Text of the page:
4 Ways to Lessen the Blow of Rising Interest Rates on Your Credit Card Debt
In July, the Federal Reserve (the Fed) raised interest rates 0.75% for the second consecutive month to a target range of 2.25% - 2.50%.1 The central bank also signaled that future rate increases may be in store through the end of the year as part of its ongoing effort to curb inflation.
While rate hikes can take time to filter through the economy, one of the first places consumers feel the impact is on revolving credit card debt. That’s because credit card rates are tied to the prime rate. When the Fed raises its target rate, the prime rate goes up and variable interest rates generally follow, such as the annual percentage rates (APRs) credit card companies charge consumers for revolving debt. For example, less than a week after the Fed announced its most recent increase, more than a dozen major lenders increased their advertised APRs by the same amount, pushing the national average to 17.92% for new credit cards. However, rates can go as high as 25% or more, based on an individual’s credit rating and other factors.2
Credit card balances in the United States have also risen this year to more than $841 billion. Outstanding balances vary somewhat by age, with borrowers ages 41 to 56 having the highest average balances at $7,236, followed by baby boomers, ages 57-75, with an average balance of $6,230 as of June 30, 2022.3
When used judiciously, credit cards can be a useful tool for building your credit history and maintaining a strong credit score, which lenders use to help determine consumer creditworthiness. Your score influences your ability to qualify for credit and obtain competitive rates on mortgage, auto and other loans. Access to the best rates is important because the more you pay in interest, the less money you keep for yourself.
If you’re looking for ways to get out from under expensive credit card debt and free up more money to use toward savings and other important goals, consider the following:
1. Pay off revolving balances
Paying account balances in full each month is one of the best ways to increase your credit score over time while avoiding the high interest rates credit card companies typically charge on outstanding balances. But what if you’re not in a position to pay off a large balance in full?
Unexpected expenses, budget constraints, overspending and other circumstances can lead to higher balances than anticipated and the need to spread payments over time. However, this can become costly, especially if you’re only paying the required minimum due each month. For example, here’s how long it would take to pay off $7,000 worth of credit card debt at 16.28% interest:4
*Minimum payments are generally 1% of the outstanding balance but may vary based on individual credit card issuer terms and conditions and/or additional penalties and fees.
2. Consider a balance transfer
Balance transfers, which can help consumers save money and pay off high credit card balances faster, involve moving debt from a credit card with a high APR to a new card with a lower interest rate and, ideally, a 0% introductory rate. A 0% introductory period provides an opportunity to pay down debt more aggressively during this temporary break from interest charges. While balance transfers may help you save money, strict rules and guidelines apply, which may include stiff penalties and fees in the event of late or missed payments or other violations of account terms and conditions. So, make sure you read the small print before initiating a balance transfer.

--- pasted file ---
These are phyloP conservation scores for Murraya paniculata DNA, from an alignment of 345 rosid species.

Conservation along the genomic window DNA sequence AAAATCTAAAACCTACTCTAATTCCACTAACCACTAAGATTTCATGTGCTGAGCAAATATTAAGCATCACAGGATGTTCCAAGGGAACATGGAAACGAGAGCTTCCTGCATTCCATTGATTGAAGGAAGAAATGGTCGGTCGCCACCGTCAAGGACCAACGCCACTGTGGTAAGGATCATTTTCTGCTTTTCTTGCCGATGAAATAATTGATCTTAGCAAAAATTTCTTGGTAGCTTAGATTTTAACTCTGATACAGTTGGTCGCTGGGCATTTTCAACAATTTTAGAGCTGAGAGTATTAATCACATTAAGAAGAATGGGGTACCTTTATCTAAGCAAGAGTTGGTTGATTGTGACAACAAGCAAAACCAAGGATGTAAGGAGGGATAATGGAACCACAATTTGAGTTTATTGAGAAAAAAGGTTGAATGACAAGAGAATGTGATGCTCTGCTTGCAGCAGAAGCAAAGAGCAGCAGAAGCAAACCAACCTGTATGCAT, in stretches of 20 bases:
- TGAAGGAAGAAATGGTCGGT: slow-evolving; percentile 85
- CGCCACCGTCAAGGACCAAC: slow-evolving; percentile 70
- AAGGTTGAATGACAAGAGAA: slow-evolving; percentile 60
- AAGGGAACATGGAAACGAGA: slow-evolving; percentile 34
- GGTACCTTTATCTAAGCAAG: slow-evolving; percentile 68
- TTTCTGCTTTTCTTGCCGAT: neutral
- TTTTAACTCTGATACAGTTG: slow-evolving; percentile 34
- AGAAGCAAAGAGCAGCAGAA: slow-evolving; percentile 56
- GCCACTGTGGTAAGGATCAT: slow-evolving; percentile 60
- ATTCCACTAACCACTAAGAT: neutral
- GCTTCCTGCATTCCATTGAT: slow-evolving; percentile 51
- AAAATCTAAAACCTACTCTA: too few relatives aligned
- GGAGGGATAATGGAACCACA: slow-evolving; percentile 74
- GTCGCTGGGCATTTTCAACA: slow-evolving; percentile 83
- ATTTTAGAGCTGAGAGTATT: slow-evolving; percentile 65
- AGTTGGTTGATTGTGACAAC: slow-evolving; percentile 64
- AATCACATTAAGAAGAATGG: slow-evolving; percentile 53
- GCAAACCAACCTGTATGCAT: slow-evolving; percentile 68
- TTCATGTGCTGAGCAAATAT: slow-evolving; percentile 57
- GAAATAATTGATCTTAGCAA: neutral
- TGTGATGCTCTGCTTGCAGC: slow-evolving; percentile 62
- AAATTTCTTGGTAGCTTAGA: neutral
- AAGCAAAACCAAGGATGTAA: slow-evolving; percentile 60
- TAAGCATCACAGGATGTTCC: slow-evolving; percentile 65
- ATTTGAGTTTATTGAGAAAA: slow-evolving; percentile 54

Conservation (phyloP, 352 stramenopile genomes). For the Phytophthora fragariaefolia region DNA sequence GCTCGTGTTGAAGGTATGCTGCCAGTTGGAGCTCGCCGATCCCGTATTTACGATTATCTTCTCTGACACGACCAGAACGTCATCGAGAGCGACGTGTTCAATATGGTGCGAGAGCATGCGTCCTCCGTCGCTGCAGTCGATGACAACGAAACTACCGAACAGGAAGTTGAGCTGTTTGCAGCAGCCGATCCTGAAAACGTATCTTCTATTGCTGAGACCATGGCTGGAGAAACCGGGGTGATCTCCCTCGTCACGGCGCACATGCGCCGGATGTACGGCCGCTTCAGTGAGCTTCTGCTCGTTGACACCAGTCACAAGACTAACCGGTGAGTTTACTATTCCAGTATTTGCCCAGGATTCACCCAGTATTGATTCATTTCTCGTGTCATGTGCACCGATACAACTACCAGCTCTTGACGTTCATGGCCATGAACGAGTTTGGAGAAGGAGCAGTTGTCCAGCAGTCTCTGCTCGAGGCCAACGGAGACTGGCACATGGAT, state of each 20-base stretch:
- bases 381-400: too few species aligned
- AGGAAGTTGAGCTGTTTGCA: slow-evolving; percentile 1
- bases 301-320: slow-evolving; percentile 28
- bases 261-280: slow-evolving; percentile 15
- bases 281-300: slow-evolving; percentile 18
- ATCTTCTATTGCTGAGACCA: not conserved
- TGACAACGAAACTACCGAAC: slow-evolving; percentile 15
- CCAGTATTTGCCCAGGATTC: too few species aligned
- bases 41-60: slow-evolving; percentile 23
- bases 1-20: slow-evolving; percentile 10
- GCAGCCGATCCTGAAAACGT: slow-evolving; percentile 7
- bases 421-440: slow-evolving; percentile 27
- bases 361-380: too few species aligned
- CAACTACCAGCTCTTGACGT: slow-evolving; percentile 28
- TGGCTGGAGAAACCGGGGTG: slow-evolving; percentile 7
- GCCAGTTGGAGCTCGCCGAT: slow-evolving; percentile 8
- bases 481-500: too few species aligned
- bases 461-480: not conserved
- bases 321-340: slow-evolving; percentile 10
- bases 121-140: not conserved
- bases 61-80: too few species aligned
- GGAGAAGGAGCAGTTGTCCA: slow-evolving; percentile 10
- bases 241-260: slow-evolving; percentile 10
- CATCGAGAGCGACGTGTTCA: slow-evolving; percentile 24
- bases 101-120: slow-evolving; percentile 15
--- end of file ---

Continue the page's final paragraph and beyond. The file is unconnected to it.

3. Ask for a lower rate
If you prefer to remain with your current provider for the cardholder benefits or rewards, consider asking for a lower interest rate. Before contacting the issuer, take time to review the APR and account holder terms and conditions on your current account, your credit score and payment history, and competitor offers. This information can be useful for stating your case when seeking a lower rate.
4. Consolidate debt
If you have multiple credit card balances, it may make sense to consolidate debt through a lower-interest personal loan. This can help reduce costs while streamlining debt management. To qualify for the most favorable terms and rates, your credit score will need to be in the “good” to “excellent” range.
Finally, while it may seem prudent to close accounts that you have paid off and no longer use, doing so can cause your credit score to drop. That’s because closing accounts increases your credit utilization ratio, which is the amount of revolving credit you're currently using divided by the total amount of revolving credit available to you.Instead of closing the account, consider placing the card in a secure location where you don’t have ready access to it and remove it from your digital wallet. For more information about managing your credit score, visit myFICO.com.
To learn more about these and other financial management strategies, call the office to schedule time to talk.
This information was written by KRW Creative Concepts, a non-affiliate of the Broker/Dealer.